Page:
A commentary by B.K. Sidhu
IT is rare to see a Government-owned utility voluntarily giving a bonus to its customers. But that is exactly what Telekom Malaysia Bhd is doing. From Nov 1, all Streamyx broadband users will see their 512kpbs package upgraded to 1Mbps connection, at no extra cost.
Some users are understandably delighted. But why has Telekom become so generous suddenly?
If this is the company's new way of doing things, then it is on the right track. In fact, it is about time the process of change begins. The company can no longer remain complacent about its image of being a “slow moving dinosaur’’ when the market dynamics in which it operates have long changed.
What group chief executive officer Datuk Abdul Wahid Omar told the media in a 45-minute presentation of his five broad strategies yesterday was not entirely new to some analysts. They have heard about it months ago. The new spin is in the execution.
Among others, Telekom has big plans to integrate all its call centres into one-stop call centres for all its products. All its Kedai Telekom are to be strategically located and will act as one-stop centres. All its products and services will be bundled and marketed in a more coordinated manner.
There are also a lot of redundancies within Telekom. For instance, it has two human resources departments, one for TM Retail and one for TM Wholesale. Indeed, the perception in some quarters is that Telekom is top heavy, with more than 150 general managers.
But streamlining the operations is not an easy task. Many know Wahid cannot implement all the strategies alone. The entire workforce in Telekom, be it at headquarters or in offices in Arau, Sekinchang, Kudat or even Tronoh, needs to play its part.
But even before that, a mindset shift is what Telekom really needs. That change has been the hardest to drive all these years.
Wahid wants to give it a new twist: instil winning practices among all of the 22,250 Telekom employees. By that, he means group interest, not self-centeredness; improving teamwork; integrity - work hard and work smart; be responsive and proactive in performing all tasks; be punctual; share and “cascade” information to all levels; and speedy decision-making.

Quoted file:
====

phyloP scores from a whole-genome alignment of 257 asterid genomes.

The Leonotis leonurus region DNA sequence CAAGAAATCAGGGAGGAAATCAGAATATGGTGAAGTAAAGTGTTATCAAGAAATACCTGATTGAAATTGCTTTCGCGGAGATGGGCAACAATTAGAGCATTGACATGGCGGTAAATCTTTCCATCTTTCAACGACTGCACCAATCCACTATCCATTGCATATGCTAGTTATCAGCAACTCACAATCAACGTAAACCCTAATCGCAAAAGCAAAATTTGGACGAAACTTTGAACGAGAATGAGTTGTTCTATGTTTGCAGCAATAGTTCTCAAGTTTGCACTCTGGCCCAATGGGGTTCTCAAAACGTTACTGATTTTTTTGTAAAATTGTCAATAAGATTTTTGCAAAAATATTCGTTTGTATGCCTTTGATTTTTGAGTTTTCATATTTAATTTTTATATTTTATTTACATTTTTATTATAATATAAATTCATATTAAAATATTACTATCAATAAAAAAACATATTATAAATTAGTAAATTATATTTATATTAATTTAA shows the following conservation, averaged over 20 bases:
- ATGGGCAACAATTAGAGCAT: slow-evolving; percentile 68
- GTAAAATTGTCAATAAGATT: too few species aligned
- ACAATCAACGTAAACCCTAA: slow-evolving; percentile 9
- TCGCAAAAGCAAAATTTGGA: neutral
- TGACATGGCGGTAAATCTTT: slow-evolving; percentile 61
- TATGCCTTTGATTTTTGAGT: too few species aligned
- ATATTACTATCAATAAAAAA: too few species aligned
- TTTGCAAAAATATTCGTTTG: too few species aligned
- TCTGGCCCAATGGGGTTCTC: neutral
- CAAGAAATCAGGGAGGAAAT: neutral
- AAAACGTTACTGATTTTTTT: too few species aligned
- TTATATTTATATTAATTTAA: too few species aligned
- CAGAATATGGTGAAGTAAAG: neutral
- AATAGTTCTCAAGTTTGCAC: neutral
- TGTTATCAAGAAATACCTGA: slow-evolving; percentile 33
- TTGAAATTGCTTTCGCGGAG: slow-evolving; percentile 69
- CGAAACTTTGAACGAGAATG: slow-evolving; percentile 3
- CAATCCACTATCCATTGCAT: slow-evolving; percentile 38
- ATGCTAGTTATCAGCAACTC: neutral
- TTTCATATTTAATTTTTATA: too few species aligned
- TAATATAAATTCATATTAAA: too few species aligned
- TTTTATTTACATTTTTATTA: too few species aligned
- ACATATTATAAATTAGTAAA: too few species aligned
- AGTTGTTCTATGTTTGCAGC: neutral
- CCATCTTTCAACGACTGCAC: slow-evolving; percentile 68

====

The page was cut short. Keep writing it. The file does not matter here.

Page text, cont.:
With a more disciplined work culture and a proactive approach, the execution of the strategies would be easier, as every employee would become more aware that whatever he or she does is for the common good of the company.
Wahid has a mandate to turn Telekom into the “communications company of choice,’’ but three years is not a long period in which to achieve that objective. It would take every effort by every employee to realise the dream; merely talking about it is not enough. Those unwilling to lend their support should make way for the willing ones, an expert said.
Some people in the know have even suggested that it is perhaps time some in the second echelon be given a chance to help Wahid drive the changes. Wahid made it clear yesterday that if necessary, he would re-deploy staff and get the right person for the right job.
On the subject of change, a change in customer service is a refreshing thought. Perception or no perception, it all boils down the fact that it's attitude that determines whether the level of service is bad, good or excellent. It is time that Telekom lives up to expectations.
For a company that has a market capitalisation of RM37bil on Bursa Malaysia, Telekom is one of the country's truest blue chip counters. It should remain bright on the radar screens of global fund managers and not be the second choice.
Wahid has done a lot of homework in the past 100 days, talking to a lot of people in Telekom, and many know he is determined to “put the house in order.” As a analyst noted, “I see change ... there's a great chance that Wahid can pull it off; he just has to bulldoze his plan through.’’
And if that means Wahid has to crack the whip to carry out his plan, so be it for the sake of Telekom.